This article contains spoilers for Justice League of America #15, by Steve Orlando, Ivan Reis and Julio Feareira, on sale now, as well as DC Comics’ greater Rebirth storyline.
The Justice League of America has finally found Ray Palmer deep within the infinite landscape of the Microverse, but the the size-changing physicist reveals that the threat that has been ravaging the fabric of reality on a quantum level is not a natural event but deliberately orchestrated by an immensely powerful being.
With Doomsday Clock ticking and the mysteries of DC Comics’ Rebirth coming to a head, the mystery figure can only be Doctor Manhattan.
Justice League of America, the series starring Batman’s hand-picked lineup of eclectic heroes seeking redemption, social justice, or other resolution for personal causes, has not been billed as a major Rebirth tie-in. Nevertheless, these heroes’ role in the next cosmic Crisis began to take shape in issue #13, where Ryan Choi, the Atom, led a task force into the subatomic Microverse to rescue his mentor and predecessor as the Atom, Ray Palmer. Upon arriving, though, the League discovered that the Microverse itself was in peril, as quantum storms ripped through the skies of a million worlds, rewriting reality in their wake. As the heroes, joined by mysterious natives of the Microverse Preon and Doctor Aut — both estranged colleagues of Palmer — sought Ignition Point, “the theoretical epicenter of the destruction,” it became increasingly likely that Doctor Manhattan, the Watchmen figure behind so much universal reconfiguration in the New 52 and Rebirth, had to be involved.
JLA #15 doesn’t quite confirm this theory, but it comes damn close.
Last issue saw Ryan Choi, Killer Frost, Lobo,= and Batman finally catch up with Ray Palmer at Ignition Point. But alas! Palmer panics at the sight of Doctor Aut, crying that Choi has doomed them all by bringing Aut to the heart of destruction. Readers knew from issue #13 that either Aut or Preon had deceived the League as to their relationship with Palmer, and #14’s cliffhanger would suggest that Aut was indeed the heel.
It’s apparently not that urgent, though, as Palmer has time to bring everybody up to speed on his adventures in the Microverse, without apparent imminent danger.
The elder Atom recounts how he first made contact with Aut, how the two of them then recruited Preon to guide them through the realm, how they all failed to commune with planetary intellect Moz-Ga. Eventually, Palmer and Preon fall in love, and when the group are besieged on an alien world, he activates a failsafe in her atomic belt to send her away and save her life. Finally, the Atom and Aut ride a couple particles of light into “a quantum realm of an already quantum universe” — so they’re really, really, really tiny — and ultimately arrive at their destination, Ignition Point.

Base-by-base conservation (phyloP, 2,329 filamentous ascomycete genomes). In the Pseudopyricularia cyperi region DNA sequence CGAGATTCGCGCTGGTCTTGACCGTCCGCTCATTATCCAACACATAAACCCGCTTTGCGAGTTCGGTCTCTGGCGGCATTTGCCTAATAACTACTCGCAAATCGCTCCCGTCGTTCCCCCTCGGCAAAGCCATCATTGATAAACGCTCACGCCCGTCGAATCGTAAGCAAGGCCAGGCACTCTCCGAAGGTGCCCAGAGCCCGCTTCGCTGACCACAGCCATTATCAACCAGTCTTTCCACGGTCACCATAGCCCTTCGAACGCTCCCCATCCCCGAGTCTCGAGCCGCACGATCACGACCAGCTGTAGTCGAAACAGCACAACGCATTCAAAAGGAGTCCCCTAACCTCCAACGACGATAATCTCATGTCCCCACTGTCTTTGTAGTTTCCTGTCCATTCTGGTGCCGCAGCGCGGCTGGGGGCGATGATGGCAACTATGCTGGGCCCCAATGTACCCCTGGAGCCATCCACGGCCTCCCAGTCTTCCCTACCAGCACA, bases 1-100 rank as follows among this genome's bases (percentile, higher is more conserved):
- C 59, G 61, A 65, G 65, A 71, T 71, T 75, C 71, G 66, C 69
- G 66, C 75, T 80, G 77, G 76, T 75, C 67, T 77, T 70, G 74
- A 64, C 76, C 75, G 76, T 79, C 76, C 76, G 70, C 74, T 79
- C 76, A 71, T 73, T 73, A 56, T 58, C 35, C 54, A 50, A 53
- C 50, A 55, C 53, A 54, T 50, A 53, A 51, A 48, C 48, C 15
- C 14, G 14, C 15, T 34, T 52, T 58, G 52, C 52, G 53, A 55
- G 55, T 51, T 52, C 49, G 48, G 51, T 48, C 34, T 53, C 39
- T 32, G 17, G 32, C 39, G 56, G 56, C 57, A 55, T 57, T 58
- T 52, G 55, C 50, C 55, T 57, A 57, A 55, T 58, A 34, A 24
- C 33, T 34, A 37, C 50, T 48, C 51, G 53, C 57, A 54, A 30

Here, Palmer discovers that the fissures in the fabric of reality are “not a natural disaster” but “a bullet through a pane of glass.” Who held the gun, you may ask?
Well, we don’t see him. But we know he has godlike powers, and it sure looks like he’s bathing Palmer and Aut in blue light.
Again, this deep into the Rebirth arc, any storyline that deals with reality-beating foes has to be tied in to Dr. Manhattan’s plans. And with that in mind, it seems obvious that this issue confirms Justice League of America as a key title in the Rebirth/Doomsday Clock plot.
Though we didn’t see Aut’s falling out with the Atom, and why his very presence represents a danger to the universe, we know he attacked Preon immediately upon seeing her in JLA #13, without giving her a chance to speak.They had no conflict in Palmer’s accounting of events, so either the Atom was unaware they distrusted each other or, more likely, whatever Aut learned from Manhattan sent him on a new course, one he had to pre-emptively stop Preon from disrupting.
Aut choosing to aid Manhattan would explain some, but not all, of his actions during this arc, and Palmer’s reaction to seeing his former colleague. If it were merely a matter of Aut aligning with Manhattan, it might not matter that much that the League helped return him to Ignition Point; really, couldn’t the blue deity simply find Aut wherever he was, whenever he was needed? Instead, it seems likely the clue is in the name: something about Aut will ignite the destructive power Palmer has been fighting to keep in check.
But there’s also the Atom’s concluding statement that “the problem changed the rules.” Is this merely a way of saying that Palmer had thought he was dealing with a natural phenomenon, but now knew he was confronting a living entity? Or does their encounter with Manhattan actually change the playing field — does he alter his plans based on their interference?
If we know that simply observing a phenomenon necessarily changes that phenomenon, then the Justice League may have fundamentally shifted the Rebirth narrative.
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